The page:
Monday, July 21, 2014

A Word on Cosmology

So when this blog was but a young blog, I wrote a short post about a post that Zak S. wrote inspired by a theoretical science article he read.  The main thrust is that if fantasy worlds are polyhedral worlds rather than spherical worlds, gravity would still pull the atmosphere into a spherical shape, meaning that each face of the polyhedron would be a flat plane with a bubble of air atop it.  The edge of this bubble would form the outer edge of the habitable zone of the world, meaning that one could not cross from plane to plane overland, but one could do so through the megadungeons carving their way through the interior of the earth.

My idea was that all myths are true, and so one can paradoxically reach alternate planes by going deep enough into the earth, or going into the sky via Spelljammer, or accessing planar portals, or getting transferred through the Mists, or whatever.

To elaborate: as previously noted, my background in modern occult conspiracy games informs my current fantasy gaming trend.  As such, my wizards tend to be the weird obsessives Unknown Armies paints its wizards to be, and the world tends to run on belief and consensus the way it does in Mage: the Ascension (which neatly coincides with Planescape, and to a lesser degree, Unknown Armies again).  There are a couple of bits from the Mage book Infinite Tapestry, the sourcebook on the spirit worlds, that really illustrate this.  To wit:

  1. The spiritual realms beyond the Horizon (what we would term outer space but a lot of mages call the Deep Umbra, particularly once you hit the asteroid belt) are full of Ether, which is breathable.  If you're a mage.  And if you believe you can breathe it.  A modern Hermetic, raised on modern science, probably doesn't believe he can breathe it anymore than a Technocrat can, so he doesn't try and suffocates in the "vacuum."  One of the books notes a bit of dissonance that occurs when Technocratic Union astronauts in full space suits arrive on a planet to find a half-naked shaman there beside a campfire.  It doesn't compute, but both things are true.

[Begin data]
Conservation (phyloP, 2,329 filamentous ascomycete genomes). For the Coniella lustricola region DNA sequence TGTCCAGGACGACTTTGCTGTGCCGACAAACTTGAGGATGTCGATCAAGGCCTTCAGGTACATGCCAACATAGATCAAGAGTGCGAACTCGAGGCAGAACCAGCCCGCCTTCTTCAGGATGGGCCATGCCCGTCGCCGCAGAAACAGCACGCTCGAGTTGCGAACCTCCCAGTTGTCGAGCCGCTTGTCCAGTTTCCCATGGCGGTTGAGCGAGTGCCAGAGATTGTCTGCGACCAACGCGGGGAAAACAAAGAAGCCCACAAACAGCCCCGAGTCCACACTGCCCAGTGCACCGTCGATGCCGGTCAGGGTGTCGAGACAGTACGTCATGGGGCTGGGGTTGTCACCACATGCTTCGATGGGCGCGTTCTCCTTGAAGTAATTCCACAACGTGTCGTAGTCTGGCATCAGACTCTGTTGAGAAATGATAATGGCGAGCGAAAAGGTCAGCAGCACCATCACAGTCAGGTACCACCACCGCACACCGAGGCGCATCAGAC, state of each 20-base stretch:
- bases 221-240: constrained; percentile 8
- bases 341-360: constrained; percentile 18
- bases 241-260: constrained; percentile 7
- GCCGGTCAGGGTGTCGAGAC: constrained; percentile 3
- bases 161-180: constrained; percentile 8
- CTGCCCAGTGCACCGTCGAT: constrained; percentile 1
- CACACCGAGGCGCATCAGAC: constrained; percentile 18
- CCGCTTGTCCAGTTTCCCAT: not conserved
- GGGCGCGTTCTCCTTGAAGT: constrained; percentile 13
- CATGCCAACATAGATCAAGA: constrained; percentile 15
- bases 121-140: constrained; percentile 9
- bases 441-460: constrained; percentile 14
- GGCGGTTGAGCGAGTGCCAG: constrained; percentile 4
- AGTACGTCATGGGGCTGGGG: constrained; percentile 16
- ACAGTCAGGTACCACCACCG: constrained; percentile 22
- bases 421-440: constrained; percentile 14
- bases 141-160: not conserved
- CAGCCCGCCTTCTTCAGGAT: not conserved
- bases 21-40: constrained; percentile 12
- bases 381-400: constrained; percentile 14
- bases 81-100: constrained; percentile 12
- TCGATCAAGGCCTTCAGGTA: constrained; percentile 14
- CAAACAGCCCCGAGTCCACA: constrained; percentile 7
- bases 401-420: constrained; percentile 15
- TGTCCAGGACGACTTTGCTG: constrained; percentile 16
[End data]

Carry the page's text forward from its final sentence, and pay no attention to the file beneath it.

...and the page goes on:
2. The High Umbra, the spiritual realm of concepts and ideas, initially appears as a mental landscape called "The River of Language."  (Fans of The Book of Worlds will note that this was originally its own realm; it got transplanted as the near High Umbra as part of Revised Edition.)  The River of Language forms a variety of branches and deltas mirroring a a diagram of linguistic family trees, and emptying into the Great Ocean of the Future — itself containing the potential of languages yet-to-be.  The further up river one goes, the farther back in the zeitgeist of the language one goes, so that the modern cities of modern English will give way to the Elizabethan towns of early modern English which will give way to the walled, medieval cities of Old English, which will pass through locales indicative of its Germanic and Latin roots (incidentally, most American characters will find themselves on the Indo-European branch of the River).  However, scientifically-minded magi (such as Technocrats) may only be able to navigate the River by the avenues posited by modern psychology and linguistics, whereas pseudoscientists and old-school occultists might be able to navigate discounted linguistic relationships — The Infinite Tapestry makes reference to the Technocracy trying to hunt hidden Traditionalist Masters who disappeared into a linguistic region corresponding to Barry Fell's discredited work in New World epigraphy, which the Technocrats cannot find because they don't believe in it!
I run my D&D games the same way (although it rarely comes up).  As noted above, all things are true — you might be able to access Oerth via Toril if you dig deep enough, or you can take a Spelljammer, or you can just get there by way of Sigil.  Or maybe you bypass Sigil, instead accessing planar travel through the city of DisTanelorn (good luck finding it, though), or the World Serpent Inn.

Likewise, an old-school planewalker from Áereth might be familiar with the Great Wheel Cosmology of AD&D and 3.x, whereas a new planewalker from fallen Nerath might be more acquainted with the World Axis Cosmology of 4e.  Of course, that affords them different opportunities — the Nerathi planewalker might be able to lose the Áerethian planewalker by using the Shadow Passage ritual to jaunt into the Shadowfell, where he cannot follow because it's outside of his knowledge and belief structure, whereas the Áerethian can lose the Nerathi via a Plane Shift to the Outlands.

Tricky, eh?

As such, when the Shields of the Sorrowfell go plane-hopping — let's say to Baator because the DM hates them — they do so according to the World Axis (and therefore they'll likely sail across the Astral Sea) because that's what they learned to be true.  But when Dr. Dagger Nazareth tries to track them down (probably to try to score some space-cocaine), he has to take a different path (maybe he goes to the Outlands and travels through the gate-town of Ribcage) because the University of Wiss Khan Sin only teaches Great Wheel Cosmology.  Of course, if either side has an open mind about the experience, or simply finds evidence leading from one place to another, they might be able to backtrack through the alternate cosmology.  After all, if your ranger is tracking someone and finds that they fled to Arcadia, the trail is still evident even if the destination is not.

(And given the differences in cosmology, what might be important to one person has less relevance to another, but may still be reconciled — Dr. Dagger Nazareth realizes that the Outlands and the Spire form the axis around which the Outer Planes turn, whereas the Shields of the Sorrowfell might just assume they're in some weird demiplane that nulls magic the closer they get to the Spire.)

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